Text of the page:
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I took in my Trek to clean and service the headset at the shop. Chris King GripNut headsets are a little tricky. There’s a washer with a key that slots into the main nut that has to be lined up for the lock nut to thread on properly… if that key isn’t lined up, the headset lock nut threads won’t start. So, I went to learn how to put the thing back together the right way. The last time I tried, I took my bike to the shop in pieces.
At the heart of this is the King headset on my Trek is the last known part on any of our… let’s see, one, two… ten bikes I didn’t know how to pull apart to service – and I know how to service everything on my bikes, especially my Trek. The shop manager walked me through the process and let me put everything back together so I could get the feel for what was required to get the thing back together. The key is actually getting the GripNut system together first, then starting the assembly on the threaded stem, whilst keeping pressure on the system as it’s threaded on so the key stays locked in.
After I’d gotten everything back together and lined up perfectly, I found the system to be a little loose, so I had another mechanic check my work and he agreed, so I loosened the lock nut then gave the main nut a half-turn and locked it down. That did the trick. While I was tinkering, the mechanic (a friend of ours who rides with us on Tuesday night when he doesn’t feel like riding with the A guys) lightly suggested that I pick up any spare parts I might need to get me through the season as manufacturers are woefully behind. We’re talking tubes, tires, chains and cassettes. He said anything that isn’t manufactured in the states is going to be a problem for the rest of the year. I picked up two 10-sp chains and one 11-sp, along with two tires for my wife and one for my Venge (they only had one 26 mm Turbo Pro in stock). I also grabbed one of the last bottles of Squirt chain lube they had in stock. It was a hefty bill, but I’m set for the season.
I’m no prognosticator, but it might not be a bad idea to make sure you’re set in wearable parts for the season before March. It sounds like the same problem they had with bikes last year* is going to metastasize into replacement parts this year. According to my mechanic, the suppliers went through all of their shelf stock to get through last year. Now there’s no shelf stock left.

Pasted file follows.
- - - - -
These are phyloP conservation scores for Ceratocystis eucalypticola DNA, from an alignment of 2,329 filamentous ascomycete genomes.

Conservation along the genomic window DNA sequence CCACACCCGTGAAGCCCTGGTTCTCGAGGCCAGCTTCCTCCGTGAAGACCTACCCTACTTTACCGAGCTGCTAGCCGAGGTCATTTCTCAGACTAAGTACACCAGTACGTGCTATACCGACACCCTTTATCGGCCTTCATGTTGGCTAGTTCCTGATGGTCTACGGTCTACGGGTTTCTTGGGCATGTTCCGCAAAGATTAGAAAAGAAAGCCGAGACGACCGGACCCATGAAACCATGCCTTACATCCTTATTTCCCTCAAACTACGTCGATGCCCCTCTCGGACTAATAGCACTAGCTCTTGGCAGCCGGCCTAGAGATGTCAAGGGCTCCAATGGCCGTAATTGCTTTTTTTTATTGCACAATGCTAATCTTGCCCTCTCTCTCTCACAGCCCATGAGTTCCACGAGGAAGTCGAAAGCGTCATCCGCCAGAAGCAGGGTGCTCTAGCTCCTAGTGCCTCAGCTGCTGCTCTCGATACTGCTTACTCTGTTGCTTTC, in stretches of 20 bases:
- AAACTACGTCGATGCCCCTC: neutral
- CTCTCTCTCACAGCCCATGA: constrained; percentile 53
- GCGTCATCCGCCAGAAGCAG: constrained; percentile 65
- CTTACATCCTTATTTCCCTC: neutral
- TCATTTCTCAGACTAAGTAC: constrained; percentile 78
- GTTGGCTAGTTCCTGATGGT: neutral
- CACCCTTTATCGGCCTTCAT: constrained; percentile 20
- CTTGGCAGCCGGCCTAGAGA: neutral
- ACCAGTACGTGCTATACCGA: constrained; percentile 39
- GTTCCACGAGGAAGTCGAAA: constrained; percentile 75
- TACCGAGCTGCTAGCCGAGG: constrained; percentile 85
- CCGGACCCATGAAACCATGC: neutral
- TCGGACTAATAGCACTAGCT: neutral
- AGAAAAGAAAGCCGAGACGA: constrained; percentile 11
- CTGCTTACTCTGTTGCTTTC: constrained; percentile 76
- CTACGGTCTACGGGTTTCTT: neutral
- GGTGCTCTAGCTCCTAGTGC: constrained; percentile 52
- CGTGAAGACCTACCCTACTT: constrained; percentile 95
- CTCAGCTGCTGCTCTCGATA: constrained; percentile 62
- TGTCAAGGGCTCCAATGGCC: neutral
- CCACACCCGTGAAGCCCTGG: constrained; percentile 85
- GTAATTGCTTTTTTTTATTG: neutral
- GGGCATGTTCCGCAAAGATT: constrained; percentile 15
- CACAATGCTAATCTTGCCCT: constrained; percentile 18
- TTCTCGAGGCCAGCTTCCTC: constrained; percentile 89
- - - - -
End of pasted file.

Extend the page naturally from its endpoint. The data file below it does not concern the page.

*If you weren’t aware, buying a new bike has been unbelievably difficult. A friend of mine ordered a brand new $5,000 Specialized Tarmac in October and he’s hoping to have it in April. If you get in the que now, it’s 2022 before you’ll see your new bike. We may all be in this together, but I’d prefer to be in this together with all of my replacement parts sitting in my bike bag…
A Revolutionary Way to Change a Bicycle Tire… Here’s a Hint: Leave the Tire Irons in Your Saddle Bag
Everyone I’ve ever seen change a tire has used a tire iron. Every. Single. Time.
Until last week.
I was dropping off a rear wheel at the shop to be relaced. Seconds before I left I realized I needed my rear tire to put on a spare wheel I had at home. No sense in riding a new tire this early in the season, right? Of course right.
I raised a finger in the air and exclaimed, “Wait, fine shopkeep! I need my tire!”
I strode confidently toward one of the shop benches for tire irons… I was in the back of the shop. Matt, the owner, stopped me in my tracks.
“Neigh, neigh, my young apprentice, we shan’t be needing the irons of the tire”, he said.
Aghast, I stumbled backward as if mortally wounded, clutching at the heart fluttering in my chest…
“Kind sir, that’s imposs…”
My word trailed off as, with a pinch, a twist and a healthy push, the tire and tube were stripped from my clincher wheel. I $#!+ you not.
I looked at him as Luke first looked on Yoda after realizing who the little green fella was.
But unlike young Skywalker, I’d paid attention to those deft three moves and I shall now pass them on to you, my friends, because that’s how I roll.
May the Force be with us.
First, let the air out of the tube, all of it. Dead flat.
Next, opposite the valve stem, pinch the tire so you’ve got the tire and tube between your thumb and forefinger.
Next, bend/wiggle the tire back and forth until you can see a little daylight betwixt the tire bead and rim, like so:
Then, with one move, twist and push the tire away from you and the rim… the tire and tube will come off, straight away – and the twist is not left or right, it’s away from you, top to bottom (or tread to bead):
You want to look like some kind of pedaling Svengali? Next time you’ve got a flat, try that little move and watch the jaws go slack.
*** I should add, here, this won’t work with every tire and rim combination – some tires are simply too tight on the rim, though I did this with two different sets of wheels and it worked both times for me.